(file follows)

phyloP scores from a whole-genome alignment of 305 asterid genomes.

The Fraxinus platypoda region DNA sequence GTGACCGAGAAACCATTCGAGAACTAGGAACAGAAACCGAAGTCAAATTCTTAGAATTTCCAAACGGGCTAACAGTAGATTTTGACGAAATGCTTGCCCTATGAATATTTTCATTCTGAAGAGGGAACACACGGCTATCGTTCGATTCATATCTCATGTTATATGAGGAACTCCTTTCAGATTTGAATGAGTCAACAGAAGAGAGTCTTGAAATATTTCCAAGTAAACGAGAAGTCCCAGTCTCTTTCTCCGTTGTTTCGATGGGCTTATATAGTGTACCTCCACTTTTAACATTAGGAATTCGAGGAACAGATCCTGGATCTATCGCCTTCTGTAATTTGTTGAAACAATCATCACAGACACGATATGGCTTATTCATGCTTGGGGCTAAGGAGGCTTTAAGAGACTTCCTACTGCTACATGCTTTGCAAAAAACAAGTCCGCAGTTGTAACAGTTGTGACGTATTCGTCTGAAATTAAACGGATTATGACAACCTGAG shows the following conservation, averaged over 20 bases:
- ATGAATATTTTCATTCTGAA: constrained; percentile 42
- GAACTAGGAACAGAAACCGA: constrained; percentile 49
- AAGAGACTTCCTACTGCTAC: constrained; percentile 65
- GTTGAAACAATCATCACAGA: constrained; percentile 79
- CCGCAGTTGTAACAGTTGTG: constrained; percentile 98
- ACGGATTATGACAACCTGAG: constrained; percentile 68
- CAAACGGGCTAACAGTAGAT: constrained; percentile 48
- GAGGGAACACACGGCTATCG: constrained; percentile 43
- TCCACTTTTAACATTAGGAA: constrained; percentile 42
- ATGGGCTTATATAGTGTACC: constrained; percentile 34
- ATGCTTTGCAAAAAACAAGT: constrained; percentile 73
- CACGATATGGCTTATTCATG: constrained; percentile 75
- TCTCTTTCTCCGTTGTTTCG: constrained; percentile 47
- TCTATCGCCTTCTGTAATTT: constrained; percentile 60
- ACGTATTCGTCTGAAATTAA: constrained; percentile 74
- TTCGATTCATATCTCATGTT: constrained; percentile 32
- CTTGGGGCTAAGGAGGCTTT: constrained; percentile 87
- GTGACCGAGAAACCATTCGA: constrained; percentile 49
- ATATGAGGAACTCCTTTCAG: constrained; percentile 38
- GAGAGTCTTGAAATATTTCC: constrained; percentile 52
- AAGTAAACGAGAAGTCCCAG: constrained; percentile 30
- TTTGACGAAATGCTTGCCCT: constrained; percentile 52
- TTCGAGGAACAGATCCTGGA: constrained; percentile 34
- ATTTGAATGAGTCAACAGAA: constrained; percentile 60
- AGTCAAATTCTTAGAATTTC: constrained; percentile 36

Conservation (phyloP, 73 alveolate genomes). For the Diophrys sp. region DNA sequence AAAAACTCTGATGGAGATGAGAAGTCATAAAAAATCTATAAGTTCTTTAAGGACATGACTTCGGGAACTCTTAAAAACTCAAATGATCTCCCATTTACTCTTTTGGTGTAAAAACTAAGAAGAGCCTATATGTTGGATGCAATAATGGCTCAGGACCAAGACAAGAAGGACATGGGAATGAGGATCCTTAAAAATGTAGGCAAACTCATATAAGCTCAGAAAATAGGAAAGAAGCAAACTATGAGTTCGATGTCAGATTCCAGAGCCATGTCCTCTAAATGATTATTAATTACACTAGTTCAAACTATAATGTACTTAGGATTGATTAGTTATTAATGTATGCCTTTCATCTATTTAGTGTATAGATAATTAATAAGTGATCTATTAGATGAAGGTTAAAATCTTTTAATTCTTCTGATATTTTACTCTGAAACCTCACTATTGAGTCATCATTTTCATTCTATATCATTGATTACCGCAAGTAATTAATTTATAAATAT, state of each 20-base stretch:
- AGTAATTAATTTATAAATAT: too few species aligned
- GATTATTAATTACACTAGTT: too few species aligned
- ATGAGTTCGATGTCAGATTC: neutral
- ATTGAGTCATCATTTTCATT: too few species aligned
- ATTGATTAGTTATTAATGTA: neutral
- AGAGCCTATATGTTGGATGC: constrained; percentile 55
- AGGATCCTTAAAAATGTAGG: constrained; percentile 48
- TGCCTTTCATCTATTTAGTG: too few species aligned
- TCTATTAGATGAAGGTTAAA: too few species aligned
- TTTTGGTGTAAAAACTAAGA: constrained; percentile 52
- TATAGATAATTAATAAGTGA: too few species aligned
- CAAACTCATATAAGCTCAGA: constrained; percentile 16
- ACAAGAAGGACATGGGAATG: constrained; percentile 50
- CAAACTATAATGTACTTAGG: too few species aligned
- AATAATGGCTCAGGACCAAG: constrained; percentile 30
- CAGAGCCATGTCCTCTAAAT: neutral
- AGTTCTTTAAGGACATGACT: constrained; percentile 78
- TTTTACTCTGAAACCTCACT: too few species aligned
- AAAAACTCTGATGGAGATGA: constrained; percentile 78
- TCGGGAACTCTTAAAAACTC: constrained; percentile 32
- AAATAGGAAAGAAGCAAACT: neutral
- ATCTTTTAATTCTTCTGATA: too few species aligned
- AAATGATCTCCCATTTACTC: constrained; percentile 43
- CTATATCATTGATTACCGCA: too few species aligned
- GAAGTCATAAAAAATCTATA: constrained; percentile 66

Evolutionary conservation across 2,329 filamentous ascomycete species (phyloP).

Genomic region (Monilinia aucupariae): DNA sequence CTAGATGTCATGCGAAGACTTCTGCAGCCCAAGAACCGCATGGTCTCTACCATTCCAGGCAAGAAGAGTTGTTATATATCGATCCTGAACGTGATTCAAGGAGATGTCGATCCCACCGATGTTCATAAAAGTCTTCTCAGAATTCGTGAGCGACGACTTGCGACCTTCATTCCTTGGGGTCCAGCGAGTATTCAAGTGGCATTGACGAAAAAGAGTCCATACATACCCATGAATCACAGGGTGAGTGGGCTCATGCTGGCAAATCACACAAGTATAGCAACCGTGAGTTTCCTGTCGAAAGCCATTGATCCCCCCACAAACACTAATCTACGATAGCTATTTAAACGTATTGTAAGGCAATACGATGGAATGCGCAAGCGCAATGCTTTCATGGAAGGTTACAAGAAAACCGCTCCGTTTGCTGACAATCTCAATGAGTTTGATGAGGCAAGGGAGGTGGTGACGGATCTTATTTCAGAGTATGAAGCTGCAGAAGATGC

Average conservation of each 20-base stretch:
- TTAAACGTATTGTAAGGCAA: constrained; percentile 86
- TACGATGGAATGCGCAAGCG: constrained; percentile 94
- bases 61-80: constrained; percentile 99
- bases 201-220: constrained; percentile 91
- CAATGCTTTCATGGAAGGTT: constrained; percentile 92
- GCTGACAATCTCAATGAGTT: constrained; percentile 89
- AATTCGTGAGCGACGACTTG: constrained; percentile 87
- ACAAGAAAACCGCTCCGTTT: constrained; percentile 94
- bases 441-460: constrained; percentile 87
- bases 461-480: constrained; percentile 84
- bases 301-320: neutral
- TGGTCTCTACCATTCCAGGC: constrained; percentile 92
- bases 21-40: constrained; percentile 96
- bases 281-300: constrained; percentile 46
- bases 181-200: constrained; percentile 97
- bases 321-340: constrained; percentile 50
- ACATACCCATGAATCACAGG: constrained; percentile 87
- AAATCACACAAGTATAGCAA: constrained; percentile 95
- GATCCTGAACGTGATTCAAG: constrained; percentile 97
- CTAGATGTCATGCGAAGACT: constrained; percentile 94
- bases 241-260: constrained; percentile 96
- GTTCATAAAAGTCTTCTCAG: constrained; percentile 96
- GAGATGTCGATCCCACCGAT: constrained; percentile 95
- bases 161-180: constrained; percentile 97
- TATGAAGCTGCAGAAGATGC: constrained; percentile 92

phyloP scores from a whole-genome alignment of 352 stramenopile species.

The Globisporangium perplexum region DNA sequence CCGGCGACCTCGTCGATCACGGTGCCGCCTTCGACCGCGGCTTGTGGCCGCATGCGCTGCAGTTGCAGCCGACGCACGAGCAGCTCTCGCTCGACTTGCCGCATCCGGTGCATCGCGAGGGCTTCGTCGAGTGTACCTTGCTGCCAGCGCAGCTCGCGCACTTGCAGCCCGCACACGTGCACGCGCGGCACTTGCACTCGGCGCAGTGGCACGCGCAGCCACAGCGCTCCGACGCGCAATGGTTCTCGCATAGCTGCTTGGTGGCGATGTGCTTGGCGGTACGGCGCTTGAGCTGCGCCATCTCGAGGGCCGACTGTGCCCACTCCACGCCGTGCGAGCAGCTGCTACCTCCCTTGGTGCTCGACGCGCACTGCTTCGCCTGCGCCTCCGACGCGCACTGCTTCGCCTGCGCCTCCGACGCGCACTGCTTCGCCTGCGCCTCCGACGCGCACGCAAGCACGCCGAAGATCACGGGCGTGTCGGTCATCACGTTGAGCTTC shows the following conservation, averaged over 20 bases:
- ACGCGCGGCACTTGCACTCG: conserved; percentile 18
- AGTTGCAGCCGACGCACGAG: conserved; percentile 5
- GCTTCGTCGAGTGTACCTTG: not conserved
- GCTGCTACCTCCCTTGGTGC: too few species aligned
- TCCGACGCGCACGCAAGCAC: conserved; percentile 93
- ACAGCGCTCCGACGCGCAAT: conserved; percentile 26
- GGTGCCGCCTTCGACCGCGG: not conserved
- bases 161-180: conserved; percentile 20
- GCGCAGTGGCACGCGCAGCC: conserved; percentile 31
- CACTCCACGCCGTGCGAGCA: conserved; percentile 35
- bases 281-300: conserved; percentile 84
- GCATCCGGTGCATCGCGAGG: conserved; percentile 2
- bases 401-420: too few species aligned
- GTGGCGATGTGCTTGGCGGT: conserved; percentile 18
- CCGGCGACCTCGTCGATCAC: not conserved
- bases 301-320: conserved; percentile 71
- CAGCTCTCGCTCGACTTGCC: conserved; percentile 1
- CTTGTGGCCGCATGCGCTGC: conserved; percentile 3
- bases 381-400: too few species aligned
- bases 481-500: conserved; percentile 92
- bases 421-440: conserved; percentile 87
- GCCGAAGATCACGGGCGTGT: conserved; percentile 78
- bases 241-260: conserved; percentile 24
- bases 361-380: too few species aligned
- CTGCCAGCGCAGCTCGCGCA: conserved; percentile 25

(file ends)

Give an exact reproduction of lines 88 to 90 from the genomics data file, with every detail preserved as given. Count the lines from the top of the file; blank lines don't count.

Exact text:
- TCCGACGCGCACGCAAGCAC: conserved; percentile 93
- ACAGCGCTCCGACGCGCAAT: conserved; percentile 26
- GGTGCCGCCTTCGACCGCGG: not conserved